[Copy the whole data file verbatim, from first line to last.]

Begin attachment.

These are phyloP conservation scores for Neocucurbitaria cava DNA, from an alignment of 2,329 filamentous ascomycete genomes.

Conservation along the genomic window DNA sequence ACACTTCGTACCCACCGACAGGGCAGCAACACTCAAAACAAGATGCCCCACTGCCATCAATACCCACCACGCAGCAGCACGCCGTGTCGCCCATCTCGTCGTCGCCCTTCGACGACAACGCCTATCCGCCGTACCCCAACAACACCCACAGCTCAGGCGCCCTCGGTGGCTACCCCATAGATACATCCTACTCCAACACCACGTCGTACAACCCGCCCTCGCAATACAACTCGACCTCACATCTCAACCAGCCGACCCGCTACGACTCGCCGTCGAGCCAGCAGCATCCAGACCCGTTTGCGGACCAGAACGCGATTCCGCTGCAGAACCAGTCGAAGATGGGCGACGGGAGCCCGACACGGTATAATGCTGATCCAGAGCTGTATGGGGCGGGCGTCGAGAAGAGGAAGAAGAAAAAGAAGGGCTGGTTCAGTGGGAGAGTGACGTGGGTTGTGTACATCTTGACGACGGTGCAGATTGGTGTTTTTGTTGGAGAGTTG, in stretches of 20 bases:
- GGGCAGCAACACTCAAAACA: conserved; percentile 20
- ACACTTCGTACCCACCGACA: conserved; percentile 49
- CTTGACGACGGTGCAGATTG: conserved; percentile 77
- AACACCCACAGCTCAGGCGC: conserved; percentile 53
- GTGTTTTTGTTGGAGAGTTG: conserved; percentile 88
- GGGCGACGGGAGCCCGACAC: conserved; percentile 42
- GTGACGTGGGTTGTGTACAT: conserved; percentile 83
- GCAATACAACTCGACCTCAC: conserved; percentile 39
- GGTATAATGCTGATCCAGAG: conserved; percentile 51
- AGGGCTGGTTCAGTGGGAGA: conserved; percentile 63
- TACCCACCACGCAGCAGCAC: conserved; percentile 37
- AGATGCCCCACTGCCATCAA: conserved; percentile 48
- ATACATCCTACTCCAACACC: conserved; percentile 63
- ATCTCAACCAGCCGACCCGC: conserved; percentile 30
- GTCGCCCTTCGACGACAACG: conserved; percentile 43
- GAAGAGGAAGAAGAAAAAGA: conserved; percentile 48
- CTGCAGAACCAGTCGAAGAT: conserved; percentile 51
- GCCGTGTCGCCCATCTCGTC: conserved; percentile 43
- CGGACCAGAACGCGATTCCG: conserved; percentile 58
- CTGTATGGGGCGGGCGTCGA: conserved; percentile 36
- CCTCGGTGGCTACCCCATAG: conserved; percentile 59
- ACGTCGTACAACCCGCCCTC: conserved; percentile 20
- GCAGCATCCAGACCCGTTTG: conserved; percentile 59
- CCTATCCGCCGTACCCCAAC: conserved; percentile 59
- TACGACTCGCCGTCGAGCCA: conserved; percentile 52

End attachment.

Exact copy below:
These are phyloP conservation scores for Neocucurbitaria cava DNA, from an alignment of 2,329 filamentous ascomycete genomes.

Conservation along the genomic window DNA sequence ACACTTCGTACCCACCGACAGGGCAGCAACACTCAAAACAAGATGCCCCACTGCCATCAATACCCACCACGCAGCAGCACGCCGTGTCGCCCATCTCGTCGTCGCCCTTCGACGACAACGCCTATCCGCCGTACCCCAACAACACCCACAGCTCAGGCGCCCTCGGTGGCTACCCCATAGATACATCCTACTCCAACACCACGTCGTACAACCCGCCCTCGCAATACAACTCGACCTCACATCTCAACCAGCCGACCCGCTACGACTCGCCGTCGAGCCAGCAGCATCCAGACCCGTTTGCGGACCAGAACGCGATTCCGCTGCAGAACCAGTCGAAGATGGGCGACGGGAGCCCGACACGGTATAATGCTGATCCAGAGCTGTATGGGGCGGGCGTCGAGAAGAGGAAGAAGAAAAAGAAGGGCTGGTTCAGTGGGAGAGTGACGTGGGTTGTGTACATCTTGACGACGGTGCAGATTGGTGTTTTTGTTGGAGAGTTG, in stretches of 20 bases:
- GGGCAGCAACACTCAAAACA: conserved; percentile 20
- ACACTTCGTACCCACCGACA: conserved; percentile 49
- CTTGACGACGGTGCAGATTG: conserved; percentile 77
- AACACCCACAGCTCAGGCGC: conserved; percentile 53
- GTGTTTTTGTTGGAGAGTTG: conserved; percentile 88
- GGGCGACGGGAGCCCGACAC: conserved; percentile 42
- GTGACGTGGGTTGTGTACAT: conserved; percentile 83
- GCAATACAACTCGACCTCAC: conserved; percentile 39
- GGTATAATGCTGATCCAGAG: conserved; percentile 51
- AGGGCTGGTTCAGTGGGAGA: conserved; percentile 63
- TACCCACCACGCAGCAGCAC: conserved; percentile 37
- AGATGCCCCACTGCCATCAA: conserved; percentile 48
- ATACATCCTACTCCAACACC: conserved; percentile 63
- ATCTCAACCAGCCGACCCGC: conserved; percentile 30
- GTCGCCCTTCGACGACAACG: conserved; percentile 43
- GAAGAGGAAGAAGAAAAAGA: conserved; percentile 48
- CTGCAGAACCAGTCGAAGAT: conserved; percentile 51
- GCCGTGTCGCCCATCTCGTC: conserved; percentile 43
- CGGACCAGAACGCGATTCCG: conserved; percentile 58
- CTGTATGGGGCGGGCGTCGA: conserved; percentile 36
- CCTCGGTGGCTACCCCATAG: conserved; percentile 59
- ACGTCGTACAACCCGCCCTC: conserved; percentile 20
- GCAGCATCCAGACCCGTTTG: conserved; percentile 59
- CCTATCCGCCGTACCCCAAC: conserved; percentile 59
- TACGACTCGCCGTCGAGCCA: conserved; percentile 52